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The standard of care in the UK is that men with an elevated PSA should have an mpMRI scan of their prostate gland. If their scan shows an area of suspicion with a PIRADS Score of 3, 4 or 5 they will go on to have a biopsy of their prostate gland in order to determine whether or not significant cancer is present.



What is a Biopsy?

A prostate biopsy involves taking tiny samples of tissue from the prostate gland which are examined under a microscope to check for cancerous cells. If these cancerous cells are found, the biopsy will also show how aggressive the cancer is, whether it has already spread, and how likely it is to spread outside the prostate.

Collecting and analysing samples from your prostate



The Results of Your Biopsy

If your biopsy results show the presence of cancerous cells, the histo-pathologist (the specialist responsible for interpreting your biopsy results) will assign your cancer with a Gleason Grade and a TNM Stage.

Half of men who undergo biopsy will have a negative result, ie no clinically significant prostate cancer will be detected.

If your biopsy results come back negative, your doctor will discuss the non-cancerous conditions that might be causing your symptoms and will put together a treatment plan to address these.

In the case that clinically significant prostate cancer is detected, your

urologist will discuss the meaning of the Gleason Grade and TNM Stage with you in detail.



What Are the Types of Biopsy?

Transrectal Ultrasound ‘TRUS’ Guided Prostate Biopsy

A transrectal ultrasound guided biopsy of the prostate (TRUS) is a type of needle biopsy done through the wall of the rectum using a transrectal ultrasound scanner probe.

The patient lies on their side with their knees up while the doctor pushes a fine needle through the probe and into the prostate gland in order to get samples of prostate tissue.

Different areas of the prostate are sampled with approximately 8–14 biopsy cores. This is typically done under local anaesthetic.

TRUS biopsies are being increasingly replaced in the UK with Transperineal biopsies as they offer an improved level of accuracy and significantly reduced risks of infection (read more below).


Transperineal Prostate Biopsy

A transperineal biopsy of the prostate is also a type of needle biopsy in which a very fine needle is inserted into the prostate through the skin between the testicles and the rectum (back passage) – an area known as the ‘perineum’.

Here, the man is typically lying on his back with his legs in the air, and the samples are taken through the skin of the perineum. This procedure can be done under local or general anaesthetic.

The principal advantages of the transperineal biopsy technique are a greatly improved diagnostic accuracy and a substantially reduced risk of infection.

Dr Clare Allen, Consultant Radiologist, The Focal Therapy Clinic
“We now think for people with significant cancer we are about 90% accurate in picking up tumours and if you compare that to standard TRUS biopsies, which we know to be about 30%, it’s a completely different league.”

Dr Clare Allen, Uro-Radiology Lead Consultant, University College Hospital, London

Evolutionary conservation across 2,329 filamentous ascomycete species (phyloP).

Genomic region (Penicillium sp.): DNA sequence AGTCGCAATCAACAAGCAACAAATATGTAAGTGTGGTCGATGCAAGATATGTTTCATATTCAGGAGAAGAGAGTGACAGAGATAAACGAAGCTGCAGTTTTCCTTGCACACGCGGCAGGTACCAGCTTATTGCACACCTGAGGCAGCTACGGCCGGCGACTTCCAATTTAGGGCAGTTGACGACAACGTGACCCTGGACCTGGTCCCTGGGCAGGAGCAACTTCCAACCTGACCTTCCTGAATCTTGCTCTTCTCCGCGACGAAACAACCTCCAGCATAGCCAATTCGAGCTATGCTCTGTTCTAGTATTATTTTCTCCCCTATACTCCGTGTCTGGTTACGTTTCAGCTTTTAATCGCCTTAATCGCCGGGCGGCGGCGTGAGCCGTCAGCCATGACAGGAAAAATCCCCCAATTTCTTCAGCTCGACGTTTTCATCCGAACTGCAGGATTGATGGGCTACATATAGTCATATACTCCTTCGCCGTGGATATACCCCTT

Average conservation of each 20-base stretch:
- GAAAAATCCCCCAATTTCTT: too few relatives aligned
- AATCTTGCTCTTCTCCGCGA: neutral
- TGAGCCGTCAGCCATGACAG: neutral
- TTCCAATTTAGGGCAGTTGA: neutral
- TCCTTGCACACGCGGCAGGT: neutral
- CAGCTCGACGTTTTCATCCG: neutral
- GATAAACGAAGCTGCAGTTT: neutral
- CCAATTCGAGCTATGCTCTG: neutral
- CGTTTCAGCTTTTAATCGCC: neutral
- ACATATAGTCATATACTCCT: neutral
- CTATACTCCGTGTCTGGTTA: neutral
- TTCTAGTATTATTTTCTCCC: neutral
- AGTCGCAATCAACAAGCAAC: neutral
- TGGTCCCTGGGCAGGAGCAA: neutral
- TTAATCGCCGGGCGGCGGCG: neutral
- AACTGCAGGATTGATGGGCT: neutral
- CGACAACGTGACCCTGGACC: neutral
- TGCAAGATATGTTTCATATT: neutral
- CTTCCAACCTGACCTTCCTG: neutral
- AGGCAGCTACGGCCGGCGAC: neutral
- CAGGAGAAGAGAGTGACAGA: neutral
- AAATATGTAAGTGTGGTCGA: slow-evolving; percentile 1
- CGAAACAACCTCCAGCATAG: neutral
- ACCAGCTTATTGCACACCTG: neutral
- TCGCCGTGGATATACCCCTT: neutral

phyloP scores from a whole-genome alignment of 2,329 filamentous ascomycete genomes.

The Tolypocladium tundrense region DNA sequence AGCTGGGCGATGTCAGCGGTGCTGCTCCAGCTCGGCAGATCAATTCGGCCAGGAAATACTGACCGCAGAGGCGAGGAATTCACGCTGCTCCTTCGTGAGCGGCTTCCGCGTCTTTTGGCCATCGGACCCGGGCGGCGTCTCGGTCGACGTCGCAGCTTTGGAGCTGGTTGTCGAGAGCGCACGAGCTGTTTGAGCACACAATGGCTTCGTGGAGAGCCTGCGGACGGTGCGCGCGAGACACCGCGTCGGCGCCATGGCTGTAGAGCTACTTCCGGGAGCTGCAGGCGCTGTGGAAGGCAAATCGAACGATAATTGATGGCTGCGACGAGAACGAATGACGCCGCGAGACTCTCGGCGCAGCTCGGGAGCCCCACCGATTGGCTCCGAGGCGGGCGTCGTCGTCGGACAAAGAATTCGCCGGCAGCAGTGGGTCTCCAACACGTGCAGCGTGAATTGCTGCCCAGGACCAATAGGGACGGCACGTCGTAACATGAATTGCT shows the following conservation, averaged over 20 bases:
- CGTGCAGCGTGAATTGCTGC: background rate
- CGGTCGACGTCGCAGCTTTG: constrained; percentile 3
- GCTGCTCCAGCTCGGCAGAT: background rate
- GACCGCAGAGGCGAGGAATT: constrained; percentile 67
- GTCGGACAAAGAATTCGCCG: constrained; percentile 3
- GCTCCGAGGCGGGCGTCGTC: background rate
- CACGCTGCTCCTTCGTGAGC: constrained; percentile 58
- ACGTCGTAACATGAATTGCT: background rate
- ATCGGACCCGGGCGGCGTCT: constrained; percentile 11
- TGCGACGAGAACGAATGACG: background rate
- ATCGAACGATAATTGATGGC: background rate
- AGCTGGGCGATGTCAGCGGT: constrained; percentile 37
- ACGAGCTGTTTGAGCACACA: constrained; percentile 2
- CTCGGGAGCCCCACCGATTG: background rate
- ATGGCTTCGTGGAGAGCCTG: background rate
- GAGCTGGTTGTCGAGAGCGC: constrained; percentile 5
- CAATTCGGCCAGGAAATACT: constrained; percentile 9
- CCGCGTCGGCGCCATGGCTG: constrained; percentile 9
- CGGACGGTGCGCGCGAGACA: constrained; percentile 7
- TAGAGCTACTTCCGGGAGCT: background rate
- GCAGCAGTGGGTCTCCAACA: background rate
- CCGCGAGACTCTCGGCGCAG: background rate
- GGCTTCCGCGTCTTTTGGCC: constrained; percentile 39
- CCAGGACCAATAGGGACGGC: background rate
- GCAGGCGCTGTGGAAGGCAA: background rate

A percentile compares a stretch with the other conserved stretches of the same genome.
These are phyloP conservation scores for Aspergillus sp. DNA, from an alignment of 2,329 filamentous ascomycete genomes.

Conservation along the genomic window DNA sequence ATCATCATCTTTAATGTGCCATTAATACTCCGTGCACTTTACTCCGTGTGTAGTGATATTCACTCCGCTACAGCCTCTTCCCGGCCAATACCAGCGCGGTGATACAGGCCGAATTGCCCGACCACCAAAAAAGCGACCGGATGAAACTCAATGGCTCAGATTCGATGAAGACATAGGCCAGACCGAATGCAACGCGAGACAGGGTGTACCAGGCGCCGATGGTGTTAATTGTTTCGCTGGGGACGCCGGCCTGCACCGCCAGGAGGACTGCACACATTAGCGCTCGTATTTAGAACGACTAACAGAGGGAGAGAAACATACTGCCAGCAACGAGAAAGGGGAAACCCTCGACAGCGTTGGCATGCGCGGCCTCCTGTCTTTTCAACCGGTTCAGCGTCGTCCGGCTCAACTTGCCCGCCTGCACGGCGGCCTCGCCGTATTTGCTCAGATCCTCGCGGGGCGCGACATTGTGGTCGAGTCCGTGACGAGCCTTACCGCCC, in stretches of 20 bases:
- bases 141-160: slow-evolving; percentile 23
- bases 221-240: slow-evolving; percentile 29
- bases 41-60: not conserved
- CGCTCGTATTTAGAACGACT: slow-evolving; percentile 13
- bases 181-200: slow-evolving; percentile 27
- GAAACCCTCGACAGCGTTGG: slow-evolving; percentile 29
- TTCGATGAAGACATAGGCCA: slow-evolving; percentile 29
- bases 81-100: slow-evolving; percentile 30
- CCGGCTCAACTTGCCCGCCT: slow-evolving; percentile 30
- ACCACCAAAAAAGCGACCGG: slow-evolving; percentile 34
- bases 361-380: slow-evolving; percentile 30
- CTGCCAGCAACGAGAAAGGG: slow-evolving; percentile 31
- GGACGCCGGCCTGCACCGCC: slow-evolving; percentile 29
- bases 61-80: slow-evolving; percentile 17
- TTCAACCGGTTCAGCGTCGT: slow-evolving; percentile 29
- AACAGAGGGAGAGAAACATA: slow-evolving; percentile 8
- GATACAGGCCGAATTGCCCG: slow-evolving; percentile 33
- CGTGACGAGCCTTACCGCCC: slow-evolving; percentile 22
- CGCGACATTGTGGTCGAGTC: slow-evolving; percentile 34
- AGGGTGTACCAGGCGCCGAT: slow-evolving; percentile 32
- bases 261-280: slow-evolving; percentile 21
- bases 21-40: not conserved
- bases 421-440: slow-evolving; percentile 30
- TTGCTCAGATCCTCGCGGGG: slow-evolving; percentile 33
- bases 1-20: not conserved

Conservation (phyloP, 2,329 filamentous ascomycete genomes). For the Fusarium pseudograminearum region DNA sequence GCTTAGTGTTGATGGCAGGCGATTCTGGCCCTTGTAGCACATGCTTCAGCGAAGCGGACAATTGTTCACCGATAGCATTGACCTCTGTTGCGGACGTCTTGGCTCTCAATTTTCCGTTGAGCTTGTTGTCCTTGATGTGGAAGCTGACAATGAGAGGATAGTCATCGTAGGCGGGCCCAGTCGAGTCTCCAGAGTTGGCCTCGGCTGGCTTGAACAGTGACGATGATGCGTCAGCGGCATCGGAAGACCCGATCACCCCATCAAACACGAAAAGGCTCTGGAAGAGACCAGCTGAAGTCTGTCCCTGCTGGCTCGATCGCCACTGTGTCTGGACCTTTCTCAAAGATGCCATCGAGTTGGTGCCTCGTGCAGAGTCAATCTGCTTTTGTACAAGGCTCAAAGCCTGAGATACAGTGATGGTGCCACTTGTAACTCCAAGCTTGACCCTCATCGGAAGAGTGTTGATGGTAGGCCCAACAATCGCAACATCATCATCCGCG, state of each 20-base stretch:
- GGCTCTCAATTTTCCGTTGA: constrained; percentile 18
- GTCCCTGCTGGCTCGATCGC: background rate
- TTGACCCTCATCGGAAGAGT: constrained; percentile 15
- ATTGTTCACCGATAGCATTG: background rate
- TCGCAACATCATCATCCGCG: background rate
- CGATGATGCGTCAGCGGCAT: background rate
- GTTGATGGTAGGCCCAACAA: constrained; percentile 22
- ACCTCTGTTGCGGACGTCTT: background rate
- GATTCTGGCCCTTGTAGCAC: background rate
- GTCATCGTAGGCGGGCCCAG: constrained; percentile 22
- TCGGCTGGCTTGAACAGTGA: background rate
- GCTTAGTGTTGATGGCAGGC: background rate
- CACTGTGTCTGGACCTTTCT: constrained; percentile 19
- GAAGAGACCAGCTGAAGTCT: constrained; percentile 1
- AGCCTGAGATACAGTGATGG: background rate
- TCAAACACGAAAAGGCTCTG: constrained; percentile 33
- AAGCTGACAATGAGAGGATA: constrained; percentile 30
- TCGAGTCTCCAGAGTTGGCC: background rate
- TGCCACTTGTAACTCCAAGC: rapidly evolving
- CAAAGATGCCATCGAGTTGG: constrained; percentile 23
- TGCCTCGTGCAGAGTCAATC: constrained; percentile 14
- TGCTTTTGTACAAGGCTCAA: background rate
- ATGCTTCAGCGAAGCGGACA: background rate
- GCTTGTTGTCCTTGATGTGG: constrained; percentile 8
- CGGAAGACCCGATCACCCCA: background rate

MRI-Ultrasound Fusion Transperineal Biopsy

MRI-Ultrasound fusion transperineal biopsy is the state-of-the-art technique for prostate biopsy and allows surgeons to get a precise understanding of the extent of prostate cancer within each section of the prostate gland.

This technique is typically carried out under general anaesthetic and takes between 30 and 50 minutes. The number of cores taken can range between 5 – 30.

The difference with this type of prostate biopsy is that it involves using a grid (or template) with tissue samples extracted through holes in the grid by several needles. Each hole correlates to numbers and letters, in the same way as grid references are located on maps.

Computer registration (or ‘fusion’) of the mpMRI image onto an ultrasound image, which currently guides biopsy, allows accurate targeting through direct visualisation of the lesion.

This means that tissue samples can be taken from the prostate in a very precise and specific way, leading to more accurate results.

MRI-Ultrasound Fusion Transperineal Biopsy


Transperineal Biopsy Risks


Transperineal prostate biopsies are generally considered to be very safe and straightforward, but there are some possible side effects and potential risks that you should be aware of before undertaking the procedure.

These can include:

  • Mild pain
  • Blood in urine, semen
  • Infection (lower risk with transperineal approach)
  • Problems with urinating (sometimes resulting in short-term catheterization)
  • Erectile dysfunction (very rare and temporary)

Get In Touch

As a group of consultants we are passionate about prostate cancer sufferers knowing about all of their treatment options.

We know that settling on the right treatment is a big decision for you. If you would like to speak to one of our friendly and knowledgeable patient advocates about your diagnosis and the HIFU Focal Therapy treatment option then please do not hesitate to get in touch today.

All enquiries to The Focal Therapy Clinic are confidential, and we are delighted to offer our advice and support with no obligation.